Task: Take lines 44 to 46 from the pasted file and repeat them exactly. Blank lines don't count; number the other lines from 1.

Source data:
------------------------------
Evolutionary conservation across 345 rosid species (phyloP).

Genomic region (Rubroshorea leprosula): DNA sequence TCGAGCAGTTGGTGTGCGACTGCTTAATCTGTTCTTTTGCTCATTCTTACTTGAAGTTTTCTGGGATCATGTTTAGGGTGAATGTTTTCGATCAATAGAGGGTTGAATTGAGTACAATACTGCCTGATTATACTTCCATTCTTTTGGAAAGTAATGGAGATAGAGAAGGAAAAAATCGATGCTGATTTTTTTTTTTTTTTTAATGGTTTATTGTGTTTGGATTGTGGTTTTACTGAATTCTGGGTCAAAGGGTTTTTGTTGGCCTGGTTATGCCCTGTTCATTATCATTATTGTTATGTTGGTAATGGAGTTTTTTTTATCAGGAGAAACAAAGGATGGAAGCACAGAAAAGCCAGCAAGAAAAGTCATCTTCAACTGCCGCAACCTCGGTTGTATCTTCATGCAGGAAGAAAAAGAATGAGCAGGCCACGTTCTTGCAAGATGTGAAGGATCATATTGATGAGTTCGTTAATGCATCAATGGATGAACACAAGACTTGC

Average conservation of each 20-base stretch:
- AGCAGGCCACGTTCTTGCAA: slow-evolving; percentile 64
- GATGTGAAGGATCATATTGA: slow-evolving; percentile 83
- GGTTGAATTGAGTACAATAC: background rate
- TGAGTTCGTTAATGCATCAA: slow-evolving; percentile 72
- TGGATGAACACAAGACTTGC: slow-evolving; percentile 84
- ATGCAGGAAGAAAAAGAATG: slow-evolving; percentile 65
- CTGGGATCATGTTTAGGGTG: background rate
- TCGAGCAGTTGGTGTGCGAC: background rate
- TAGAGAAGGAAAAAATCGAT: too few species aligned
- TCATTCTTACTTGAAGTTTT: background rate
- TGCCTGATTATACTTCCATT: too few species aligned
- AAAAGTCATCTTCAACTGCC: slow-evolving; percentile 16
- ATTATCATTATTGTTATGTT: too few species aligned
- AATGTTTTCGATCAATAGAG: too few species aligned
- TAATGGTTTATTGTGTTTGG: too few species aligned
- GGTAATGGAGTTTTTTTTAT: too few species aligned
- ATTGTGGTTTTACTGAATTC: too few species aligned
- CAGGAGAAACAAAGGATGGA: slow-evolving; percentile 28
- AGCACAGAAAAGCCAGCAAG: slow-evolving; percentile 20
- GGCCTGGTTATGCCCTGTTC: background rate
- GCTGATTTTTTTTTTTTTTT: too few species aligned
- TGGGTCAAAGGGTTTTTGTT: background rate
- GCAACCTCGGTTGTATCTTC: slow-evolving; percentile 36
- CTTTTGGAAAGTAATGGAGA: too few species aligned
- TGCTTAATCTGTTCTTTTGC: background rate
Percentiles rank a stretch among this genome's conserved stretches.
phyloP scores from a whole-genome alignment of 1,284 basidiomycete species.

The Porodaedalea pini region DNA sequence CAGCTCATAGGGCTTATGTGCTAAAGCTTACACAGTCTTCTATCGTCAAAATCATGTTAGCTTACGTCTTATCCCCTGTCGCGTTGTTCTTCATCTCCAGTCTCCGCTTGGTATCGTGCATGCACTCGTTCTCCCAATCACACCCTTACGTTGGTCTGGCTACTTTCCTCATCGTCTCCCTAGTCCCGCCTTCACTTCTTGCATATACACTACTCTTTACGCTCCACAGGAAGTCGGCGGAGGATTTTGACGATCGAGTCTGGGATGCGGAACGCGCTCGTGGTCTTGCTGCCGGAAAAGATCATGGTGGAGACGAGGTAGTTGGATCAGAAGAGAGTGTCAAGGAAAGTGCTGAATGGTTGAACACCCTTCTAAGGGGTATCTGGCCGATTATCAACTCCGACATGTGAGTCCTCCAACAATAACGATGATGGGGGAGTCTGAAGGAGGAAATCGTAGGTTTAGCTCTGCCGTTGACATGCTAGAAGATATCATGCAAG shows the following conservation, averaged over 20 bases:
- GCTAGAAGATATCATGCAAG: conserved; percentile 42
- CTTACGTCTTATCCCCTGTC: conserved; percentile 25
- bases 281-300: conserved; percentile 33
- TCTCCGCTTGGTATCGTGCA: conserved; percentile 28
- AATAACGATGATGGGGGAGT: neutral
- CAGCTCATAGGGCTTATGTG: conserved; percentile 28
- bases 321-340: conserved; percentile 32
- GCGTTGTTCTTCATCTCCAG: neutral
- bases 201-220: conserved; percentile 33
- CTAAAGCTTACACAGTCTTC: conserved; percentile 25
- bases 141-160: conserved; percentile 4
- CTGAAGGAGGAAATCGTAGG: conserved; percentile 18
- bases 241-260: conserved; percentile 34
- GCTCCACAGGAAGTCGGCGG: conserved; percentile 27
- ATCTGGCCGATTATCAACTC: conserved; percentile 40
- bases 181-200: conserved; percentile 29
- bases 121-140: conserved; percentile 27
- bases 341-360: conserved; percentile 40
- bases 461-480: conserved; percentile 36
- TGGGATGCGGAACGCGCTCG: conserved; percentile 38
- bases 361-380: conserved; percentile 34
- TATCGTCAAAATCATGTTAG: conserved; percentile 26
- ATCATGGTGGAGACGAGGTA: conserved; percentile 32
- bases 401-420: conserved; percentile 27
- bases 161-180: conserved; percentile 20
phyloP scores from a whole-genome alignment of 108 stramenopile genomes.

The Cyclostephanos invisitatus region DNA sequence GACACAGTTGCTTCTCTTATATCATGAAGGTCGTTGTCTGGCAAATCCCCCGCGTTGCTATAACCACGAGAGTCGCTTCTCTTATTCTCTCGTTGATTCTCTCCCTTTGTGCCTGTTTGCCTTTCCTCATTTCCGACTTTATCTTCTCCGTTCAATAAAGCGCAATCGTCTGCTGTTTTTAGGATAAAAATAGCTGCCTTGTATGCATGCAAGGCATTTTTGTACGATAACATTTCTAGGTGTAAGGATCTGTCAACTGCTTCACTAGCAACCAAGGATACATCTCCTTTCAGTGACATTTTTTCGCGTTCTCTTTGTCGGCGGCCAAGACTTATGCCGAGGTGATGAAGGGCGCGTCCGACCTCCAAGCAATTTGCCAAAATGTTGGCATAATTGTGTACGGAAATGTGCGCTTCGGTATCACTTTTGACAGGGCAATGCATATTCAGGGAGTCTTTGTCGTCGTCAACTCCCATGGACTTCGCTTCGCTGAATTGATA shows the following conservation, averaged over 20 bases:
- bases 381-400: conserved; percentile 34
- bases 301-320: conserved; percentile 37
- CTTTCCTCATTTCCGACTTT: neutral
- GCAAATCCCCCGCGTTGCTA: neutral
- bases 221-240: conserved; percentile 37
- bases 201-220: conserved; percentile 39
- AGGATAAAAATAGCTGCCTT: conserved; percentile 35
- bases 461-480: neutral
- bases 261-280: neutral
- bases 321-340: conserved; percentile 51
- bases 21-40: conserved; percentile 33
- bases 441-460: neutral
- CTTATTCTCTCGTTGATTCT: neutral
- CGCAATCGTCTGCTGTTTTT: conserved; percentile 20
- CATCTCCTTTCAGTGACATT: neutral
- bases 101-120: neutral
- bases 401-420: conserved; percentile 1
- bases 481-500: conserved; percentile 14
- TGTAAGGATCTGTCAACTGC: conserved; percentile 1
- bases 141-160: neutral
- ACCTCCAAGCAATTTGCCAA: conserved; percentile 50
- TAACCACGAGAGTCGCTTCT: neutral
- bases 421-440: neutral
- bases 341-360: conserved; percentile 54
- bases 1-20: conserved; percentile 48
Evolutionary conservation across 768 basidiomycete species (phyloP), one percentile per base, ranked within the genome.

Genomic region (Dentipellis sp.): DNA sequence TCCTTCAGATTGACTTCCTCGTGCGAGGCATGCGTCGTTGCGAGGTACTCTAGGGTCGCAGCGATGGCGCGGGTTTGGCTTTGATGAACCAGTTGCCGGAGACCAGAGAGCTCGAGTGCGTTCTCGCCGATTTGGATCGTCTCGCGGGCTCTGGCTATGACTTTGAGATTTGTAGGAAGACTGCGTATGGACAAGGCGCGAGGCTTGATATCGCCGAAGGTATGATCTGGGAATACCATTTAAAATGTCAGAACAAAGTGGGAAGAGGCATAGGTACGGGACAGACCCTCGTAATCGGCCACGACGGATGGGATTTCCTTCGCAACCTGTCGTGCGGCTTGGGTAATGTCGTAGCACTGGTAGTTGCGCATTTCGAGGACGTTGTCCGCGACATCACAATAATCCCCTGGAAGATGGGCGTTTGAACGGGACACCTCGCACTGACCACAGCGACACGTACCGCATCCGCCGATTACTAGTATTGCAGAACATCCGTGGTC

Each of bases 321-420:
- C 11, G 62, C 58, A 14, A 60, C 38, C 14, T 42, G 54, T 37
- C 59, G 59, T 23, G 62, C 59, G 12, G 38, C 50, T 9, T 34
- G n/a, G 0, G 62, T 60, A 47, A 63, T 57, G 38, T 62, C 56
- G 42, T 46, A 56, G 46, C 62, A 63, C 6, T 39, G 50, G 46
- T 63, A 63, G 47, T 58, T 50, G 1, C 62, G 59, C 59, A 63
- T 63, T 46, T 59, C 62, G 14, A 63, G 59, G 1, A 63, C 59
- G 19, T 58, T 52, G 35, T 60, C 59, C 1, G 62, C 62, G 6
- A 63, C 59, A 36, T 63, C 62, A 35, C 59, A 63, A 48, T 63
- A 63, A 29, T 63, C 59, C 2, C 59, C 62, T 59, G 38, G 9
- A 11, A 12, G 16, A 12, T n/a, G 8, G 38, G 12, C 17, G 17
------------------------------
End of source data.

- bases 241-260: conserved; percentile 34
- GCTCCACAGGAAGTCGGCGG: conserved; percentile 27
- ATCTGGCCGATTATCAACTC: conserved; percentile 40